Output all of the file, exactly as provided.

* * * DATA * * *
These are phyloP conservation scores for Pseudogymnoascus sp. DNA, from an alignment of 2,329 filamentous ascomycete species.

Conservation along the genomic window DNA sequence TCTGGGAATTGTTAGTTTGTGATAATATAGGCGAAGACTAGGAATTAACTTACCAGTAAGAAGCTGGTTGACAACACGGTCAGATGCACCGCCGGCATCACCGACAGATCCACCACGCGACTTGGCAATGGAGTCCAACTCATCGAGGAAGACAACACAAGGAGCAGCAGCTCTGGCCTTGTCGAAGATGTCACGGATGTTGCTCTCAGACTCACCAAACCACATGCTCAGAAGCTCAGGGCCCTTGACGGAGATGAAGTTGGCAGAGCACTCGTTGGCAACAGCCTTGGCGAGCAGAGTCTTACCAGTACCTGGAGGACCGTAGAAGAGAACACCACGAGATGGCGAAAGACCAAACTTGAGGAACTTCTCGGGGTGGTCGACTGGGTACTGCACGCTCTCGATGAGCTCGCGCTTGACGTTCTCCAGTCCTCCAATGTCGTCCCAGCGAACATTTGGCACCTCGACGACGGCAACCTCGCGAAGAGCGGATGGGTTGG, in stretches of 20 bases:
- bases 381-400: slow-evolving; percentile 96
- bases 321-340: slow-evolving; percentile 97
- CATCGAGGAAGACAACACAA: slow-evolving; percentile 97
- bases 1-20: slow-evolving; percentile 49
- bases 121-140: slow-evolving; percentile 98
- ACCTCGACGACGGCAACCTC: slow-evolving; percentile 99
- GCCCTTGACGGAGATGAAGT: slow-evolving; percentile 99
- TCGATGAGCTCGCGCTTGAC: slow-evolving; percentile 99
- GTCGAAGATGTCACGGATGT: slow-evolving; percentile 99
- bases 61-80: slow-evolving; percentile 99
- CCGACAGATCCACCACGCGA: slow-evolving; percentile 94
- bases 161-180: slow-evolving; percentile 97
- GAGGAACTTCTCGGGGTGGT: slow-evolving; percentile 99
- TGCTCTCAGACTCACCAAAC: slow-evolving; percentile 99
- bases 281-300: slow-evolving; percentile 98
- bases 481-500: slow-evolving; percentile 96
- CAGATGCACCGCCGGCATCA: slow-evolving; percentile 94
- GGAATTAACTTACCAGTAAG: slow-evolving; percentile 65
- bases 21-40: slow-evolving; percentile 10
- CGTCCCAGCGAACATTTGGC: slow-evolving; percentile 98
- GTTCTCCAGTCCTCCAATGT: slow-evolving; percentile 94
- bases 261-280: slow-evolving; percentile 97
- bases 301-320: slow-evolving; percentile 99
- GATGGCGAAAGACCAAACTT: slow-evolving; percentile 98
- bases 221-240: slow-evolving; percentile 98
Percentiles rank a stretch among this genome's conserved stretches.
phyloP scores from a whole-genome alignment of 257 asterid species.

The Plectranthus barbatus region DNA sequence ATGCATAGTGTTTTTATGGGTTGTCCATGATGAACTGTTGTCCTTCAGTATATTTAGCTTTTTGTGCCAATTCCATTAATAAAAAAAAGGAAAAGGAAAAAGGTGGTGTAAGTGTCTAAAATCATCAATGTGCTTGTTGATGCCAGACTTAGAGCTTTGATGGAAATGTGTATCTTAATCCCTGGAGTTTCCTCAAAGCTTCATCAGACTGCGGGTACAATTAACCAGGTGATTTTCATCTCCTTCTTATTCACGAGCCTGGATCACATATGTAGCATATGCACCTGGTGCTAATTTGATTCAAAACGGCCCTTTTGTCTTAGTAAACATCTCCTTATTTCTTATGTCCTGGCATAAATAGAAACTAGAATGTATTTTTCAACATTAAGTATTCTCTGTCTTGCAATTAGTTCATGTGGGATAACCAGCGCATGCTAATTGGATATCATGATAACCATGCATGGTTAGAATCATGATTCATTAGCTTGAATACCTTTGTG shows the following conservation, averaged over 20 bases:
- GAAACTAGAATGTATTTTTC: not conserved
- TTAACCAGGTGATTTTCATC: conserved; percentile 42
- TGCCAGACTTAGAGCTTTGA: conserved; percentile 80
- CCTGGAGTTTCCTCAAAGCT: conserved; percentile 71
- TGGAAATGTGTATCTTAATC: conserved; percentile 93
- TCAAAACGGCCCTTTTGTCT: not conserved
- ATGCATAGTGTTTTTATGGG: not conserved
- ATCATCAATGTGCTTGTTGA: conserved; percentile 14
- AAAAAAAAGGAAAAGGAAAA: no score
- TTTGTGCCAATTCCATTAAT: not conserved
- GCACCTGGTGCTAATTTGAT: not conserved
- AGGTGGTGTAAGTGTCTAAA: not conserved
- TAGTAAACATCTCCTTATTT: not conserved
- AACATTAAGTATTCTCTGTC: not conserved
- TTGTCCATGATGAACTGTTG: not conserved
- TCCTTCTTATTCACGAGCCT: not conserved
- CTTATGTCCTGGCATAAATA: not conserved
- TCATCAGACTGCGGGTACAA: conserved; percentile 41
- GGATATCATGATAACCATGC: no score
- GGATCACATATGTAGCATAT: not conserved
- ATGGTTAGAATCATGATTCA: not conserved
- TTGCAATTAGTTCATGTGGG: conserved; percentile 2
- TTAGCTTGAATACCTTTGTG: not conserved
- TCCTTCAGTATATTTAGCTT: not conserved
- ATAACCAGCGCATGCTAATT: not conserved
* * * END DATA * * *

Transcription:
These are phyloP conservation scores for Pseudogymnoascus sp. DNA, from an alignment of 2,329 filamentous ascomycete species.

Conservation along the genomic window DNA sequence TCTGGGAATTGTTAGTTTGTGATAATATAGGCGAAGACTAGGAATTAACTTACCAGTAAGAAGCTGGTTGACAACACGGTCAGATGCACCGCCGGCATCACCGACAGATCCACCACGCGACTTGGCAATGGAGTCCAACTCATCGAGGAAGACAACACAAGGAGCAGCAGCTCTGGCCTTGTCGAAGATGTCACGGATGTTGCTCTCAGACTCACCAAACCACATGCTCAGAAGCTCAGGGCCCTTGACGGAGATGAAGTTGGCAGAGCACTCGTTGGCAACAGCCTTGGCGAGCAGAGTCTTACCAGTACCTGGAGGACCGTAGAAGAGAACACCACGAGATGGCGAAAGACCAAACTTGAGGAACTTCTCGGGGTGGTCGACTGGGTACTGCACGCTCTCGATGAGCTCGCGCTTGACGTTCTCCAGTCCTCCAATGTCGTCCCAGCGAACATTTGGCACCTCGACGACGGCAACCTCGCGAAGAGCGGATGGGTTGG, in stretches of 20 bases:
- bases 381-400: slow-evolving; percentile 96
- bases 321-340: slow-evolving; percentile 97
- CATCGAGGAAGACAACACAA: slow-evolving; percentile 97
- bases 1-20: slow-evolving; percentile 49
- bases 121-140: slow-evolving; percentile 98
- ACCTCGACGACGGCAACCTC: slow-evolving; percentile 99
- GCCCTTGACGGAGATGAAGT: slow-evolving; percentile 99
- TCGATGAGCTCGCGCTTGAC: slow-evolving; percentile 99
- GTCGAAGATGTCACGGATGT: slow-evolving; percentile 99
- bases 61-80: slow-evolving; percentile 99
- CCGACAGATCCACCACGCGA: slow-evolving; percentile 94
- bases 161-180: slow-evolving; percentile 97
- GAGGAACTTCTCGGGGTGGT: slow-evolving; percentile 99
- TGCTCTCAGACTCACCAAAC: slow-evolving; percentile 99
- bases 281-300: slow-evolving; percentile 98
- bases 481-500: slow-evolving; percentile 96
- CAGATGCACCGCCGGCATCA: slow-evolving; percentile 94
- GGAATTAACTTACCAGTAAG: slow-evolving; percentile 65
- bases 21-40: slow-evolving; percentile 10
- CGTCCCAGCGAACATTTGGC: slow-evolving; percentile 98
- GTTCTCCAGTCCTCCAATGT: slow-evolving; percentile 94
- bases 261-280: slow-evolving; percentile 97
- bases 301-320: slow-evolving; percentile 99
- GATGGCGAAAGACCAAACTT: slow-evolving; percentile 98
- bases 221-240: slow-evolving; percentile 98
Percentiles rank a stretch among this genome's conserved stretches.
phyloP scores from a whole-genome alignment of 257 asterid species.

The Plectranthus barbatus region DNA sequence ATGCATAGTGTTTTTATGGGTTGTCCATGATGAACTGTTGTCCTTCAGTATATTTAGCTTTTTGTGCCAATTCCATTAATAAAAAAAAGGAAAAGGAAAAAGGTGGTGTAAGTGTCTAAAATCATCAATGTGCTTGTTGATGCCAGACTTAGAGCTTTGATGGAAATGTGTATCTTAATCCCTGGAGTTTCCTCAAAGCTTCATCAGACTGCGGGTACAATTAACCAGGTGATTTTCATCTCCTTCTTATTCACGAGCCTGGATCACATATGTAGCATATGCACCTGGTGCTAATTTGATTCAAAACGGCCCTTTTGTCTTAGTAAACATCTCCTTATTTCTTATGTCCTGGCATAAATAGAAACTAGAATGTATTTTTCAACATTAAGTATTCTCTGTCTTGCAATTAGTTCATGTGGGATAACCAGCGCATGCTAATTGGATATCATGATAACCATGCATGGTTAGAATCATGATTCATTAGCTTGAATACCTTTGTG shows the following conservation, averaged over 20 bases:
- GAAACTAGAATGTATTTTTC: not conserved
- TTAACCAGGTGATTTTCATC: conserved; percentile 42
- TGCCAGACTTAGAGCTTTGA: conserved; percentile 80
- CCTGGAGTTTCCTCAAAGCT: conserved; percentile 71
- TGGAAATGTGTATCTTAATC: conserved; percentile 93
- TCAAAACGGCCCTTTTGTCT: not conserved
- ATGCATAGTGTTTTTATGGG: not conserved
- ATCATCAATGTGCTTGTTGA: conserved; percentile 14
- AAAAAAAAGGAAAAGGAAAA: no score
- TTTGTGCCAATTCCATTAAT: not conserved
- GCACCTGGTGCTAATTTGAT: not conserved
- AGGTGGTGTAAGTGTCTAAA: not conserved
- TAGTAAACATCTCCTTATTT: not conserved
- AACATTAAGTATTCTCTGTC: not conserved
- TTGTCCATGATGAACTGTTG: not conserved
- TCCTTCTTATTCACGAGCCT: not conserved
- CTTATGTCCTGGCATAAATA: not conserved
- TCATCAGACTGCGGGTACAA: conserved; percentile 41
- GGATATCATGATAACCATGC: no score
- GGATCACATATGTAGCATAT: not conserved
- ATGGTTAGAATCATGATTCA: not conserved
- TTGCAATTAGTTCATGTGGG: conserved; percentile 2
- TTAGCTTGAATACCTTTGTG: not conserved
- TCCTTCAGTATATTTAGCTT: not conserved
- ATAACCAGCGCATGCTAATT: not conserved